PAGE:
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Title: Landscape ecology, diet composition and energetics of the Eurasian badger (Meles meles)
Author: Kostka, Berit Isabel
ISNI:       0000 0004 2742 0670
Awarding Body: Queen's University Belfast
Current Institution: Queen's University Belfast
Date of Award: 2012
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In the British Isles, the Eurasian badger (Meles meles) is implicated in the transmission of bovine tuberculosis (bTB) to cattle. Growing concern about the efficacy of disease control measures has necessitated the need for more data on the species' ecology in a range of habitats, as variations in habitat use of badgers in heterogeneous landscapes may have implications for the management of the species as well as bTB. This study used a range of ecological technologies to investigate the variation of badger social group size, diet composition and individual foraging strategies throughout major habitat categories of Northern Ireland, and assessed how underlying physiological determinants of badger behaviour vary under the influence of environmental, life- history and disease effects. Badger social groups were overall smaller in landscape dominated by improved pasture and larger in areas with less 'suitable' habitat, although within habitat categories, there was considerable variation in social group size. Diet of badgers was mainly composed of vertebrates and earthworms, but particularly in upland areas was also supplemented with plant material. Some degree of specialisation on specific food items was detected throughout whole social groups located in 'prime' badger habitat, whereas badgers inhabiting less favourable habitat seemed to adopt unique foraging strategies within the same group. Investigations into the energy requirements of badgers revealed energetic benefits for badgers that were part of larger social groups compared to badgers that lived in smaller social groups. The high ecological plasticity of badgers throughout the landscape detected in this study largely stands in contrast to findings available from areas in Great Britain. Therefore, further knowledge on badger population structure and habitat use is required particularly for areas reflecting the majority of the landscape in the British Isles as well as at specific localities for an area-specific risk assessment for the transmission of bTB.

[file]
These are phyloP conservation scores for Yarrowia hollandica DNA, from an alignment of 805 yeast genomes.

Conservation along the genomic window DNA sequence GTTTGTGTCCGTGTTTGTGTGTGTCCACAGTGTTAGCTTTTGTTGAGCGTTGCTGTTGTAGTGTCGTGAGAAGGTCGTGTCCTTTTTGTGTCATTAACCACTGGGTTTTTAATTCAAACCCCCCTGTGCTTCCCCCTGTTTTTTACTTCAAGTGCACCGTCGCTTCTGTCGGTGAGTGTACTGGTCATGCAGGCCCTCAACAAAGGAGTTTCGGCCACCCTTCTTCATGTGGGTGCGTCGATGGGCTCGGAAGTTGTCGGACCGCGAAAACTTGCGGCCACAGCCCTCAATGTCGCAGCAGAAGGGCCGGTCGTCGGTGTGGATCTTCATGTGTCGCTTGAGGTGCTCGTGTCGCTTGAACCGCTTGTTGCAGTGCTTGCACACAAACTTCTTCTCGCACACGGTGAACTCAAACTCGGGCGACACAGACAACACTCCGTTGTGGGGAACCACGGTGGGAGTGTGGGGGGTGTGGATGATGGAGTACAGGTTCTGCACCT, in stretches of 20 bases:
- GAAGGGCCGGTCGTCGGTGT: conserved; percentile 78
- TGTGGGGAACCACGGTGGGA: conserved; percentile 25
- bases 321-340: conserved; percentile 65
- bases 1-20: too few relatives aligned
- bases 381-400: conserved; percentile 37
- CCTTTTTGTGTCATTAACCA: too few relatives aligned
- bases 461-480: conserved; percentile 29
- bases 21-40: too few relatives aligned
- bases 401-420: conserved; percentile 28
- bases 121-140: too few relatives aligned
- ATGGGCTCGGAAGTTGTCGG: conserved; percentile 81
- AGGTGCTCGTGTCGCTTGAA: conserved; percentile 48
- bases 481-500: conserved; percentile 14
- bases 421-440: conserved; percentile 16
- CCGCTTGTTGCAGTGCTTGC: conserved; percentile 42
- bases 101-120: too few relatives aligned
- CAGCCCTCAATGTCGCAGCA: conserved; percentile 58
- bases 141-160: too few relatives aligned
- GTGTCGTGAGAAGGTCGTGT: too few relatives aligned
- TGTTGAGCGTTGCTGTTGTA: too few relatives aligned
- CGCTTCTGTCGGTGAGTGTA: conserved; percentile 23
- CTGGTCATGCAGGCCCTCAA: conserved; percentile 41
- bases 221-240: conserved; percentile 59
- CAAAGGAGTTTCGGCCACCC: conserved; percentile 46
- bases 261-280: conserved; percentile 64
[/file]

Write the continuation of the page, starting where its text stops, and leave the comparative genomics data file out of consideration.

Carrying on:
Supervisor: Not available Sponsor: Not available
Qualification Name: Thesis (Ph.D.) Qualification Level: Doctoral
EThOS ID:  DOI: Not available